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Building Types

Architectural Style

From about the middle of the 19th century, especially in western and central Europe, synagogues emerged as public buildings, to rival the places of worship of the Christian majority. This development coincided with the "Age of Historicism" in architectural history, when "Revival" styles became fashionable. Paradoxically, this was also a period of great technological advance when new materials, such as cast ironGlossary Term, were put to use in the reinterpretation of traditional styles. Jews were not immune from the debate amongst architectural experts as to which of the historical styles would be most appropriate to express their collective identity: ClassicalGlossary Term, RomanesqueGlossary Term, GothicGlossary Term or RenaissanceGlossary Term.

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Liverpool, Princes Road Synagogue

A new style that became associated particularly with the Jews is the so-called "Orientalist" style. Moorish (sometimes called "Saracenic") and Islamic, ByzantineGlossary Term and even Assyrian and Mogul-inspired styles, sporting domes, turrets and minarets, made a confident statement, indicative of the Jews' supposedly eastern origins. Large synagogues featured lavish interiors, awash with multi-coloured decoration in paint, stencilling and mosaic. Orientalism in synagogue architecture began in the German lands in the 1830s but by the late nineteenth century had found echoes all over Europe.



A style which originated at Byzantium (Constantinople), the Eastern capital of the Roman Empire, in the 5th century, spreading around the Mediterranean and, with Eastern (Orthodox) Christianity, from Sicily to Russia in later centuries. It developed the round arches, vaults and domes of Roman architecture but eschewed formalized classical detail in favour of lavish decoration and ornament of emblematic and symbolic significance. Introduced to late 19th- and early 20th-century Britain as an alternative to Gothic, usually for church architecture; often called Neo-Byzantine.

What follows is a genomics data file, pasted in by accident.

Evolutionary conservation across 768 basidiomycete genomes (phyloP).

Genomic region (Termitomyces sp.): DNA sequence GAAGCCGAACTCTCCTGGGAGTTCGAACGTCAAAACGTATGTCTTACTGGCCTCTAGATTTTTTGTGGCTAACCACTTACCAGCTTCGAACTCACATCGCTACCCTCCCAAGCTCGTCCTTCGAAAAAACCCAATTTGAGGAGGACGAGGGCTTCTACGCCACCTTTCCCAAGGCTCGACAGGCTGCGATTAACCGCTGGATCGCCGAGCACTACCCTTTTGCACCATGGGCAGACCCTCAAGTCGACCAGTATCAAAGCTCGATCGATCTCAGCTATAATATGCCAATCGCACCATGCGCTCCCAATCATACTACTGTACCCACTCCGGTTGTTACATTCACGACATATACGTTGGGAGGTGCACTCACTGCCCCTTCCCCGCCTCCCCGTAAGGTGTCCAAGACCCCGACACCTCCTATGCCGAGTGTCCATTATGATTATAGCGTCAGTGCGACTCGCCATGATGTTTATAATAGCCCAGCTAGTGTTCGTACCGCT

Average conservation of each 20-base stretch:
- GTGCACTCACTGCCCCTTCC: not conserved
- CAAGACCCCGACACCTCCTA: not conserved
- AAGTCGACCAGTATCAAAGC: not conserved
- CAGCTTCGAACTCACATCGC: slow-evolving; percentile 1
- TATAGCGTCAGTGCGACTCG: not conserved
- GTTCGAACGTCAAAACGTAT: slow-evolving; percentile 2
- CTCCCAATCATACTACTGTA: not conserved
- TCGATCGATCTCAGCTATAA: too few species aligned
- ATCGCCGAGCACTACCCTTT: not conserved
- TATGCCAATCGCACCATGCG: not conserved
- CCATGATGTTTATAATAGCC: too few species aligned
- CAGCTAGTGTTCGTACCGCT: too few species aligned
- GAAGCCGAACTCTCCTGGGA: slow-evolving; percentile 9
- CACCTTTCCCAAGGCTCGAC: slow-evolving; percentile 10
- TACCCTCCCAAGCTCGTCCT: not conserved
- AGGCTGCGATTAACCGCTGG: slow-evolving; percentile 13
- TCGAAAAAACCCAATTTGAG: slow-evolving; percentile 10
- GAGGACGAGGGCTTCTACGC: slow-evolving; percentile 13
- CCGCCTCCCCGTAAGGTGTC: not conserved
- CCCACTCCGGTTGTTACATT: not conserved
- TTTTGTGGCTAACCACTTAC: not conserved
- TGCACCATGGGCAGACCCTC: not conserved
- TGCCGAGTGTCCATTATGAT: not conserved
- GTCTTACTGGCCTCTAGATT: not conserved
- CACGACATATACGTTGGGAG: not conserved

Cast iron

Hard and brittle iron, cast in a mould to the required shape rather than forged. Compare wrought iron.


A term used for the architecture of Ancient Greece and Rome, revived at the Renaissance and subsequently imitated around the Western world. It uses a range of conventional forms, the roots of which are the orders, or types of column each with its fixed proportions and ornaments (especially Doric, Ionic and Corinthian). Classical buildings tend also to be symmetrical, both externally and on plan. Classical architecture in England began c. 1530 with applied ornamental motifs, followed within a few decades by fully-fledged new buildings.


The style of the Middle Ages from the later 12th century to the Renaissance, with which it co-existed in certain forms into the 17th century. Characterized in its full development by the pointed arch, the rib-vault and an often skeletal masonry structure for churches, combined with large glazed windows. The term was originally associated with the concept of the barbarian Goths as assailants of classical civilization.


The revival of classical architecture that began in 15th-century Italy and spread through Western Europe and the Americas in the following two centuries, finding distinctive forms and interpretations in different states and regions. From c. 1830 the Italian version was revived in Britain as a style in its own right (sometimes called Neo-Renaissance or Italianate), i.e. as distinguished from the native Georgian classical tradition.


The dominant style of Western Europe in the 11th and 12th centuries. It is associated especially with the expansion of monasticism and the building of large stone churches, and is characterized by massive masonry, round-headed arches and vaulting inspired by ancient Roman precedent, and by the use of stylized ornament. In England it is commonly known as Norman.